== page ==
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No. of Recommendations: 10
"There are all sorts of people. Most of our portfolio is in tax-deferred IRAs (via company 401K savings).
I would prefer a dividend as it is only taxable when I use it.
Different strokes."

Paying a dividend would be completely irrational, unless your alternative investment opportunities can clear the hurdle of outperforming Berkshire to make up for the minimum 25% reduction in value by the dividend being paid. Alternatively, you would have to believe that Berkshire is not worth more than 1x book.

Let's walk through the math (refer to the annual reports where Buffett talks about dividends). Let's say Berkshire earns \$100 in a year and will, on average, trade at a P/B multiple of at least 1.25x. By retaining the \$100 in earnings, it creates \$125 in market value (let's assume you own the entire company, so those are your earnings). Alternatively, the company can distribute the \$100 to you in the form of a dividend, so you now have \$100 (assuming you pay no tax, but the situation is considerably worse for those of us who would pay tax).

So, the crux of the issue boils down to the following questions:

1. At what rate do you believe Berkshire will compound BV? (Let's just say 10% for the following exercise to make the math easy, but it can be adjusted in excel to figure out the crossover point.)

2. Will Berkshire, on average, trade at a P/B multiple greater than 1x?

3. If the answer to #1 is yes, what do you think the minimum multiple will be, on average? (Let's assume 1.25x)

4. Do your alternative investment opportunities have return profiles that will allow your distributed dividend to compound at a rate that overcomes the lost value due to distribution?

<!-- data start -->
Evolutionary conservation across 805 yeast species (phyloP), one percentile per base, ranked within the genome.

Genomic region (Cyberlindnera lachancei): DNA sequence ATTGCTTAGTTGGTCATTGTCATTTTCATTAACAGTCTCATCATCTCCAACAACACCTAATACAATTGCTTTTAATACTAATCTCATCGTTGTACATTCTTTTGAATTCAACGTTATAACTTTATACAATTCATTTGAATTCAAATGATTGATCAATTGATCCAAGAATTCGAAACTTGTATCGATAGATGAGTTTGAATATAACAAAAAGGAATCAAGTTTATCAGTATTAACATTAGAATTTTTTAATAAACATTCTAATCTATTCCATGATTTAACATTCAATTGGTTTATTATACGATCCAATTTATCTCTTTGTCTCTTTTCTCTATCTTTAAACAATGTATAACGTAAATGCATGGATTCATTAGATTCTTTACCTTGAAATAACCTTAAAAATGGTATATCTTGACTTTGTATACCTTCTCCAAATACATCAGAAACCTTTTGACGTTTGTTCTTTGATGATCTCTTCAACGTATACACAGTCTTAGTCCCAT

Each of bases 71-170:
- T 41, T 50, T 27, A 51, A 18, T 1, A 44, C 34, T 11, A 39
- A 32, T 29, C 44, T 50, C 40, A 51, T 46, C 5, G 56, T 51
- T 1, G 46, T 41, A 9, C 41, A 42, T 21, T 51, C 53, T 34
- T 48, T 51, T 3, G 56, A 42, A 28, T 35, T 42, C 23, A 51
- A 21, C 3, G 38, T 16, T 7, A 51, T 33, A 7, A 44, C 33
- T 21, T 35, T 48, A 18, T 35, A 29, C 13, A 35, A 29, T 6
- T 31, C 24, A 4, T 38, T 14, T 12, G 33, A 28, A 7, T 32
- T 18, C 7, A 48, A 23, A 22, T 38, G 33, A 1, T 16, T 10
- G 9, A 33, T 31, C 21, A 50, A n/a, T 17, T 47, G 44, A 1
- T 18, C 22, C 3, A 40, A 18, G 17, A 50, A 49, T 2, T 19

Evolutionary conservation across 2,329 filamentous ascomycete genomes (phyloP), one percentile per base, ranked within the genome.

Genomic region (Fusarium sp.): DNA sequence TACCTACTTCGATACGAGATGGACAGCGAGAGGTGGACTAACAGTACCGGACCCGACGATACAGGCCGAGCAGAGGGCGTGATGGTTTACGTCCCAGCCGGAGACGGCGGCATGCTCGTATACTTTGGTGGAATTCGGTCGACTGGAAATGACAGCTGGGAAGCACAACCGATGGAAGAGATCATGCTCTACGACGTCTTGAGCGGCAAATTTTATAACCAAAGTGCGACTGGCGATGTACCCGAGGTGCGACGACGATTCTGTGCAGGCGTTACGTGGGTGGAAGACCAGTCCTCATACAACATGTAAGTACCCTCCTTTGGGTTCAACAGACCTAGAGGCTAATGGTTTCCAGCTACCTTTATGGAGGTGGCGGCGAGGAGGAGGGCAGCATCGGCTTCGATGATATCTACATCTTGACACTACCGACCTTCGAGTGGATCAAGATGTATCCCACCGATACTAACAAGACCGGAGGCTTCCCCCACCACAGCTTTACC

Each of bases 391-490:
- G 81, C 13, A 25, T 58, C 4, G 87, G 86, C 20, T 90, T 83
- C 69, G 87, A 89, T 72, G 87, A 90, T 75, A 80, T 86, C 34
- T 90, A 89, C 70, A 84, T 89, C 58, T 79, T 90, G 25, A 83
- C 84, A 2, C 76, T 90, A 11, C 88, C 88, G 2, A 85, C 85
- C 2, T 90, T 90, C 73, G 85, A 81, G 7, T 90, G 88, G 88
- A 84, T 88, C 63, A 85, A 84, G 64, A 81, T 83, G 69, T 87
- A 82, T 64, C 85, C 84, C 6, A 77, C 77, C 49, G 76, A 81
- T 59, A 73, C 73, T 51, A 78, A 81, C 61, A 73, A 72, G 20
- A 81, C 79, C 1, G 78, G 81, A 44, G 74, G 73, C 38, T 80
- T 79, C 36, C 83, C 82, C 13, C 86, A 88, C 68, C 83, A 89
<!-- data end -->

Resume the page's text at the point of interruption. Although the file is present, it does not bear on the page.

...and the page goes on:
Given the above assumptions, let's say you elect to take the dividend and that BV starts at \$1,000 in year 0. After earning \$100 in year 1, it distributes the earnings to you, which you then reinvest at a rate of 20%. It then continues to earn 10% on book for 5 years, distributing the cash to you. How much do you have at the end?

Year 1: \$100
Year 2: \$100 + \$100*(1 + 20%)
Year 3: \$100 + \$100*(1 + 20%) + \$100*(1 + 20%)^2
Year 4: \$100 + \$100*(1 + 20%) + \$100*(1 + 20%)^2 + \$100*(1 + 20%)^3
Year 5: \$100 + \$100*(1 + 20%) + \$100*(1 + 20%)^2 + \$100*(1 + 20%)^3 + \$100*(1 + 20%)^4

Total: \$500 + \$480 + \$432 + \$345.6 + \$207.36 = \$1,964.96

Alternatively, if earnings were retained, the market value of the company would be:

BV of \$1000 * (1+10%)^5 = \$1,610.51
P/B Multiple: 1.25x

Market Value of No-Dividend Company: \$2,013.14

Bottom line: It makes sense to receive a dividend instead of earnings being retained only if you will pay no taxes on the dividends AND your alternative investment opportunities exceed 20% annual returns. The math gets significantly worse if you have to pay taxes...

-RoyalScribe